-- The Padres have been shut out a stunning eight times in 34 games, twice as much as anybody else (the Nationals, Red Sox, White Sox and Athletics each has been shut out four times). Indications are, Petco Park is getting in the heads of newcomers like Brad Hawpe (signed over the winter) and Ryan Ludwick (acquired at last July's trading deadline) and others.
-- Pirates manager Clint Hurdle on Petco, where he's also managed several games as Colorado's skipper: "I think the worst damage it did when it was first built was to the home team. There was wailing and gnashing of teeth you could hear from across the other side when this thing was first built. I think it's been tinkered with since. I think perception is so huge in this game. The first thing hitters look for are flags and distances. Actually, I just try and get them focused saying, 'Look at all that grass out there. There's room for all kinds of hits. Let's focus on that.'"
-- More Hurdle on Petco Park: "I've got to believe if you put Tony Gwynn in here, you know what? He'd get a lot of hits in here. I do believe that, unfortunately, there's this thing called the male ego, and if that number's big out there [on the outfield fence] and you think, 'I’m still going to hit it out', before you know it, you're doing more grunting and manipulating your swing just to try and hit it out rather than just hit it hard."
-- Outstanding: Angels outfielder Torii Hunter's at-bat music for his first trip to the plate at home each night is the theme from Sanford & Son, the old television show. It started as a joke last week when Hunter was in a slump.
-- Great line from Larry Stone, the excellent baseball writer for the Seattle Times, on the rise of Justin Smoak: "The Mariners are trying to coax Pat Meares out of retirement so they can do it with Smoak & Meares."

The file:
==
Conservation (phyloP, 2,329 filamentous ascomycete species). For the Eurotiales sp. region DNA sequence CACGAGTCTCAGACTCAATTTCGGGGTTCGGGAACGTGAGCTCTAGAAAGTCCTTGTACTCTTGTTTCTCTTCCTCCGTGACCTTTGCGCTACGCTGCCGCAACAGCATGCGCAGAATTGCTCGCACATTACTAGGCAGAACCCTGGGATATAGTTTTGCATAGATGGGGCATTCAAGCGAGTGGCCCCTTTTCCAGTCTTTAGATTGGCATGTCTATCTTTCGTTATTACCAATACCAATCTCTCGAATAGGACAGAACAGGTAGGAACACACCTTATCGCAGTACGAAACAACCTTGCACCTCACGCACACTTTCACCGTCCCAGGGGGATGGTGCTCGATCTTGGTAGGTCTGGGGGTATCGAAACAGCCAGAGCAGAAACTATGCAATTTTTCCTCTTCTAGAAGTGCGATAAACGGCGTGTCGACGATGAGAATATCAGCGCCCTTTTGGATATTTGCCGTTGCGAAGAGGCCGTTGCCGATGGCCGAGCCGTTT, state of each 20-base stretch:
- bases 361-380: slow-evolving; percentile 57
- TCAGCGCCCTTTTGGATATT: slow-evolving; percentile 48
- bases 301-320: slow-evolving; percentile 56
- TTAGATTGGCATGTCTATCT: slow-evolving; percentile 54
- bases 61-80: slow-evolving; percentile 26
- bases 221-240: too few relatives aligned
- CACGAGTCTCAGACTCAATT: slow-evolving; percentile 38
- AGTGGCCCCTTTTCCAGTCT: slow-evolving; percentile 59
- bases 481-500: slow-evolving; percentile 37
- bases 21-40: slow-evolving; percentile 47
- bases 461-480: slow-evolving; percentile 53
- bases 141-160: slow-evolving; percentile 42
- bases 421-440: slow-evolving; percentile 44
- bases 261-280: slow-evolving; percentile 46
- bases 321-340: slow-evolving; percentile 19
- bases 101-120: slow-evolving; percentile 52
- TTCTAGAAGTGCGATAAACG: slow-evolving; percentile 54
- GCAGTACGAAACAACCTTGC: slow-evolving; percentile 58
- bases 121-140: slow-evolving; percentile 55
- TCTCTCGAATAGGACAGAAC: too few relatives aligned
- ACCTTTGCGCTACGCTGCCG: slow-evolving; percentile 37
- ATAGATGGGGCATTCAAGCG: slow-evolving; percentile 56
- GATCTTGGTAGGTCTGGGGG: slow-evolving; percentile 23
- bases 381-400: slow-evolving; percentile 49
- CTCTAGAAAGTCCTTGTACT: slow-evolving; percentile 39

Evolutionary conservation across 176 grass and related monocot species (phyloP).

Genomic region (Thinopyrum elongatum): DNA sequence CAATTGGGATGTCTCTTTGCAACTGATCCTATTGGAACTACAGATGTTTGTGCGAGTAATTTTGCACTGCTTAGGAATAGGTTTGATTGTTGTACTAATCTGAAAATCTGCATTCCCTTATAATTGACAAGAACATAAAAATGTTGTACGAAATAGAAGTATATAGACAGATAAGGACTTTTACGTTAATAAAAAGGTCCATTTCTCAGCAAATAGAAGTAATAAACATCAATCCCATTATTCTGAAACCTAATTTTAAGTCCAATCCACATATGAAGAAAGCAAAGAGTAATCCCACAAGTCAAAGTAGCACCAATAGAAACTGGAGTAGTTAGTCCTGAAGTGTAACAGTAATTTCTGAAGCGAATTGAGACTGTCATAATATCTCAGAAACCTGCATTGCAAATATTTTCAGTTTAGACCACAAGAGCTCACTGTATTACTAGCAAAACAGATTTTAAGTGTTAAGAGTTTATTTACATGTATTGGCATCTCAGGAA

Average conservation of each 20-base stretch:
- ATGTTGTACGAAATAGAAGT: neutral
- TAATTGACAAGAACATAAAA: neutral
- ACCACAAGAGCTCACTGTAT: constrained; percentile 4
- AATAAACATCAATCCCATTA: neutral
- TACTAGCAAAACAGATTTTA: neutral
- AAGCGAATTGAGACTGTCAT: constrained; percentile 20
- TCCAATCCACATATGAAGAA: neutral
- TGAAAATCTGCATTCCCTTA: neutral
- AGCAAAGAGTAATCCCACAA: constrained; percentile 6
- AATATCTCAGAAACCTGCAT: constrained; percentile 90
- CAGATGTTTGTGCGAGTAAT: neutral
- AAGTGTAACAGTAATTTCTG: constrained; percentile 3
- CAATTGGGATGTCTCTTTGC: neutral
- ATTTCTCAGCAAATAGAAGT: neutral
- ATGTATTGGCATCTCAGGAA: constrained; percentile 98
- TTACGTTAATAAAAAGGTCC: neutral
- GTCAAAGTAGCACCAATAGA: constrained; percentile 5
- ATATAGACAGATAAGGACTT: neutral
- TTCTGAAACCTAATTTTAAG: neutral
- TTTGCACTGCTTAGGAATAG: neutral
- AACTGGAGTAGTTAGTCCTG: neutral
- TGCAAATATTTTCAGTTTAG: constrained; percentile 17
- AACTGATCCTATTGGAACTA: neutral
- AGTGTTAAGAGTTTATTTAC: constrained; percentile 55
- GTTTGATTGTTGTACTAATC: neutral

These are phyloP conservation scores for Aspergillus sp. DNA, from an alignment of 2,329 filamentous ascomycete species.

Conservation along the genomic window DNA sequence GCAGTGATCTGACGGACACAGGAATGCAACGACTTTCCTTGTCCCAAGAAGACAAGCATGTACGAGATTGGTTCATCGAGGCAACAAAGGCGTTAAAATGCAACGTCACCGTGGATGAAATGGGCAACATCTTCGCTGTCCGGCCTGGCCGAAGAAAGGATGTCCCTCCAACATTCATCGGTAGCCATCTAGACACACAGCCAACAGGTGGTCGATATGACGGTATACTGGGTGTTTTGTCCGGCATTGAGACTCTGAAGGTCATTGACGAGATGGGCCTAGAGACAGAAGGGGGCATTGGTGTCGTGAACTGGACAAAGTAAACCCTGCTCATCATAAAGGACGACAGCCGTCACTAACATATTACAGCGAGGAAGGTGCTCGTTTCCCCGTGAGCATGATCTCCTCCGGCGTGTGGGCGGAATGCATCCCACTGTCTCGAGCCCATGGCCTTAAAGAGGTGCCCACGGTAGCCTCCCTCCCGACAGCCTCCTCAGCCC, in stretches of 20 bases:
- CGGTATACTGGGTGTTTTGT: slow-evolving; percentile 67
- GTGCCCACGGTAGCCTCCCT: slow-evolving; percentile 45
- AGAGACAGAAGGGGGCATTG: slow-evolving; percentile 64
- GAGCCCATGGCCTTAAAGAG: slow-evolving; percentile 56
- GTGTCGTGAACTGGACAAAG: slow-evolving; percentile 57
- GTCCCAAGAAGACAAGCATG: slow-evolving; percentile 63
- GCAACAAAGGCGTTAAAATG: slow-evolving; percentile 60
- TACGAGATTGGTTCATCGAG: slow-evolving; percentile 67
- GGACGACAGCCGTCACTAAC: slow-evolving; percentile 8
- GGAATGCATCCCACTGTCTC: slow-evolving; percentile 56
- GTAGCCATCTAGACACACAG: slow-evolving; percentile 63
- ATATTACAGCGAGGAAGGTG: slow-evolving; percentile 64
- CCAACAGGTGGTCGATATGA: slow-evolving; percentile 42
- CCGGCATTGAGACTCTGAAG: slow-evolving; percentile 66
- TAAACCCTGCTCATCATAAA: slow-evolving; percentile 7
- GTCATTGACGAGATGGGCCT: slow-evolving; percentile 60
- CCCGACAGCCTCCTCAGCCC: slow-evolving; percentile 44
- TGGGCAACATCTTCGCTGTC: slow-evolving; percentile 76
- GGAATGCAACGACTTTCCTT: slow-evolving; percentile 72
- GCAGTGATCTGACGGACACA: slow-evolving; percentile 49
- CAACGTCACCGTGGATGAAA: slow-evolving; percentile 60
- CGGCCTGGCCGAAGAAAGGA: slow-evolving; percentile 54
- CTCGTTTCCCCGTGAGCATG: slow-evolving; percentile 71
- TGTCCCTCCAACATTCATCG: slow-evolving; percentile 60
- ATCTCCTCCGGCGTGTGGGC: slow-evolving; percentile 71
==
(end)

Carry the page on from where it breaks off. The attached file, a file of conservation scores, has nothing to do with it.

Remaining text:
-- White Sox manager Ozzie Guillen on counterpart Mike Scioscia earning his 1,000th win managing the Angels on Sunday: "You manage for 100 years, you will have 1,000 wins." Seriously, Guillen added, "I think it's a great thing, especially when you manage the same ballclub."
Likes: The "20 Greatest Games" on MLB Network is a cool feature. Watched the network's treatment of Game 7 of the 1991 World Series, Jack Morris' 1-0 classic for the Twins over Atlanta, with Morris and John Smoltz in studio. It's worth seeing. ... White Sox outfielder Mark Teahen says he still keeps in touch with some of his ex-Royals' teammates -- the few left from when he was there. ... Glad to see LaTroy Hawkins (shoulder surgery) back in Milwaukee's bullpen. ... Latest CD rave: The Sound of Love: The Very Best of Darlene Love. Man, that woman can sing.
Dislikes: Gatorade used to be so easy. You worked out, you sweated, you rehydrated. But now, there's Gatorade for before your workout (Prime), during/after your workout (Perform) and post-workout (Recovery). What if you drink them in the wrong order. Then what happens? ... So now Kate Hudson is in this Something Borrowed? Does she choose her roles, or handlers? And to think, there was such hope for her after Almost Famous.
Rock 'N' Roll Lyric of the Day:
"You're the reason I changed to beer from soda pop
-- Conway Twitty and Loretta Lynn, (You're the Reason) Our Kids Are Ugly
Posted on: October 13, 2010 3:40 pm
Fredi Gonzalez is smart, he's coached under Bobby Cox, the Braves love him (front office and players alike) and he's got a veteran manager's pedigree.
There's only one thing not working in his favor, and it will be no small obstacle for Gonzalez to overcome: That old maxim, you never want to be the man who follows The Man.
Following Cox in Atlanta? It will be like following John Wooden at UCLA (poor Gene Bartow), Don Shula with the Miami Dolphins (Jimmy Johnson couldn't replicate the success), Tommy Lasorda with the Dodgers (hello Bill Russell, sacrificial lamb).
Not only did Cox guide the Braves to those 14 consecutive NL East titles (discounting the strike-shortened 1994 season) and the 1995 World Series title, but his greater legacy while moving to fourth on the all-time managerial wins list might be this: You never heard any player who passed through the Braves clubhouse over the years utter a negative word about Cox. None. Ever.
What a testament to Cox in the immediate aftermath of Game 4 of the NL Division Series: The Turner Field crowd giving him a prolonged standing ovation, and the San Francisco Giants hitting the "pause" button on their on-field celebration long enough to stop, face the Braves dugout and give Cox a standing ovation of their own. What a show of spontaneity and class.
Into this Grand Canyon-sized opening steps Gonzalez, who was unceremoniously dumped by the Marlins last summer when owner Jeffrey Loria's lust for Bobby Valentine apparently got the best of him.
Gonzalez was the Braves' third-base coach from 2003-2006 and, before that, in 2002, he managed their Triple-A Richmond club.